In this Vital Mercy series, Dr. Brenda Murphy shares letters to help calm the fears, answer the questions and steer parents on a path to successful teaching and learning with struggling learners at home.

Have you ever had a day (or a week? or a month?) when your heart is so heavy and you’re so discouraged because your child just isn’t the academic genius you always hoped to have? Let me share with you one specific thought the Lord has convicted me of over the years: Since God created my child to glorify and enjoy Him forever, He, the Great Creator, will equip that child with everything he needs to complete the work our Lord has put him here to do! Think about that. The King of Kings has created and will equip us and our children with everything. Period. No exceptions. That’s The Truth (with capital Ts), and that’s what we need to focus on most. Without question. 

Yet, practically speaking, then, what can we do when the math facts won’t stick, and the words on a page are “Greek” to the child trying desperately to read them?

Focus on real life skills. The truth (little t) is: It’s not all about math and reading: there’s life to be lived! To prepare for that real life, here’s what I suggest: 


Sit down with your spouse and write out a list of all the practical skills you want your child to develop, such as computer, construction, woodworking, furniture making, cooking, sewing, drafting, horticulture, smithing (gun, all types of precious and non-precious metals, lock, black, among others), entrepreneurship, investing, finances…to name just a few. The list of possibilities goes on and on. 


Identify a time frame to acquire the skill: this year, next year, before graduation, or whenever you think it’s feasible for your child to accomplish. Give high school credit for them. It is education after all.


Pray and prioritize the list.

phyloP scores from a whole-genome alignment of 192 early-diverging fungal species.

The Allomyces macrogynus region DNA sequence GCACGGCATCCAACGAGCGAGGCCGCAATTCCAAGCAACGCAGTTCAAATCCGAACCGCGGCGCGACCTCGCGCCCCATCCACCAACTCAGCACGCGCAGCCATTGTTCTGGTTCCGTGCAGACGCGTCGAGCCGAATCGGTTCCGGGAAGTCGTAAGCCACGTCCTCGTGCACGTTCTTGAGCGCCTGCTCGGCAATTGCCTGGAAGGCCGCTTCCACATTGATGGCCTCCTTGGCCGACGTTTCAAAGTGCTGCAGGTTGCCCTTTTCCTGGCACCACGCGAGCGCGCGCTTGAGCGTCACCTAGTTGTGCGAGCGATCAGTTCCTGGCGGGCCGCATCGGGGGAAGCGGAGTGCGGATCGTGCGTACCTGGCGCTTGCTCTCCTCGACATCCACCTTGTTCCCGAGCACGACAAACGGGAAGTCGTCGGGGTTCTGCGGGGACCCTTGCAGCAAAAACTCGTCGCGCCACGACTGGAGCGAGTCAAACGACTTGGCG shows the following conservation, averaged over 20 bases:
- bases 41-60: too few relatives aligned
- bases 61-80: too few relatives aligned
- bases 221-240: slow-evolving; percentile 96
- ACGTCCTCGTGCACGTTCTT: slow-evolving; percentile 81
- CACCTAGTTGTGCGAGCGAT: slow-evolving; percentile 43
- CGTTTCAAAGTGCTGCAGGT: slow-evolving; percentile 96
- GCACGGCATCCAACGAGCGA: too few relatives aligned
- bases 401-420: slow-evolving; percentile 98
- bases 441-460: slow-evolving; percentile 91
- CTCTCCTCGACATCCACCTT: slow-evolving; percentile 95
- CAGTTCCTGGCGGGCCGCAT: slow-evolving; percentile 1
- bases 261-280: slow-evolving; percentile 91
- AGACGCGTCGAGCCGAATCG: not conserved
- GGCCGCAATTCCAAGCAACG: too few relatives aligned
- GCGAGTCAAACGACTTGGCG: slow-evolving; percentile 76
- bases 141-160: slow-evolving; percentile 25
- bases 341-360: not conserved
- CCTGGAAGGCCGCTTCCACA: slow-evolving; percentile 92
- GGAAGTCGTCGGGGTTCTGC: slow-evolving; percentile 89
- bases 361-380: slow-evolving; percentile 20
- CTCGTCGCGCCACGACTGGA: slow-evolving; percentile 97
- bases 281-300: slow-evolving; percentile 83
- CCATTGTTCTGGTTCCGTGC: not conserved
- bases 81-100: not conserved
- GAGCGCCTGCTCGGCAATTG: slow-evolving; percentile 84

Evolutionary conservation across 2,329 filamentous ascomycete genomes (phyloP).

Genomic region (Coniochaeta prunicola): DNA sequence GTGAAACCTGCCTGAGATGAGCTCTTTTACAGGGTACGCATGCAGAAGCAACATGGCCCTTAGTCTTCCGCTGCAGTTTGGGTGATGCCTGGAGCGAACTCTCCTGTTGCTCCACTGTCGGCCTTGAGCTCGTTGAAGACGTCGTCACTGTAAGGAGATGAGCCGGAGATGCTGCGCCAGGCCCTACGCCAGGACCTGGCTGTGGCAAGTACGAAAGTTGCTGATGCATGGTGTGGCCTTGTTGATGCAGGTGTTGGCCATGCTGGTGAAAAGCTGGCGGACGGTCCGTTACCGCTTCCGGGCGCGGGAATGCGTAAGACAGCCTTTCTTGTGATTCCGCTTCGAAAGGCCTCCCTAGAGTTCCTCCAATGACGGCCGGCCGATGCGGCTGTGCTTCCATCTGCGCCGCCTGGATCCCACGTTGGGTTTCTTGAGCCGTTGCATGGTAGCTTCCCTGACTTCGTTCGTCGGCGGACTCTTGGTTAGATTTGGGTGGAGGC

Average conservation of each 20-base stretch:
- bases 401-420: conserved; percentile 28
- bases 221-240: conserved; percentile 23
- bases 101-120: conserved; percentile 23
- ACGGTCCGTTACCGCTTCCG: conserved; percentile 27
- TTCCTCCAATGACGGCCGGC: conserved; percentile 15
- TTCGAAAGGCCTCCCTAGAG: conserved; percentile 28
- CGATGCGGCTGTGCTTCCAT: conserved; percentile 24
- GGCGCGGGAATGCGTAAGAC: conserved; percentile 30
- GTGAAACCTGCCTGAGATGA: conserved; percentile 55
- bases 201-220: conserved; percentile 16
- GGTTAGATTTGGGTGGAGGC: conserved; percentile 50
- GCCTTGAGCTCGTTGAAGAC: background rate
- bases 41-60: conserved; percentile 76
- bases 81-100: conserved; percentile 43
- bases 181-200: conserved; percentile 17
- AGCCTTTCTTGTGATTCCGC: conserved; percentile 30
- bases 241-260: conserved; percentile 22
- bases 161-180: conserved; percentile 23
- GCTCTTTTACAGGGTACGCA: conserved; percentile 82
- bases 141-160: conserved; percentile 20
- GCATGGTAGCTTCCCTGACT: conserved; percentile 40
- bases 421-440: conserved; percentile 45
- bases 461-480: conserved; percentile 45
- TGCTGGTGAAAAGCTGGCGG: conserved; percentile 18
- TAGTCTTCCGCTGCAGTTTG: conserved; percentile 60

Think about ways to teach these skills. Some will need a lot of repetition and practice. Build these skills into your daily or weekly schedule like any other course. Some can be taught like any other regular class; some by modeling and demonstration; others with a combination of the two. 


Make a check list of the small steps required to master the skill. Businesses often use Key Performance Indicators (KPIs) to evaluate factors crucial to success. KPIs must be specific, measurable, achievable, performance relevant and have a deadline. You and your child can identify the KPIs together, then watch as each one is fulfilled. It’s important for all of us to see accomplishment and KPIs do just that.


Thank God (even ahead of time) for the things you know He will do! Miracles seem to happen after the formal end to school and the diploma is framed and hanging on the wall. The math disabilities seem to disappear for the chef who must keep track of costs or go out of business, and reading problems are a thing of the past for the customer-service rep who reads customer histories all day.

A footnote to remind you just in case you’ve forgotten: a vast amount of learning is really going on in your home everyday. Day-by-day, as you manage your home, participate in community, social, sports and church activities and interact with others, you’re truly equipping your child for the life ahead of him/her. That’s cause for celebration and a feel-good pat on the back.

That’s The TRUTH; you deserve it. Not because of anything you, or I or anyone has done or could do, but just because of the simple truth that God created us and our children just as He intended and equips us for everything He put us here to do! Period. No, exclamation point!

With eyes on the Great Prize,

Laura and Brenda

Read the next letter, Special Needs Child vs. Struggling Learner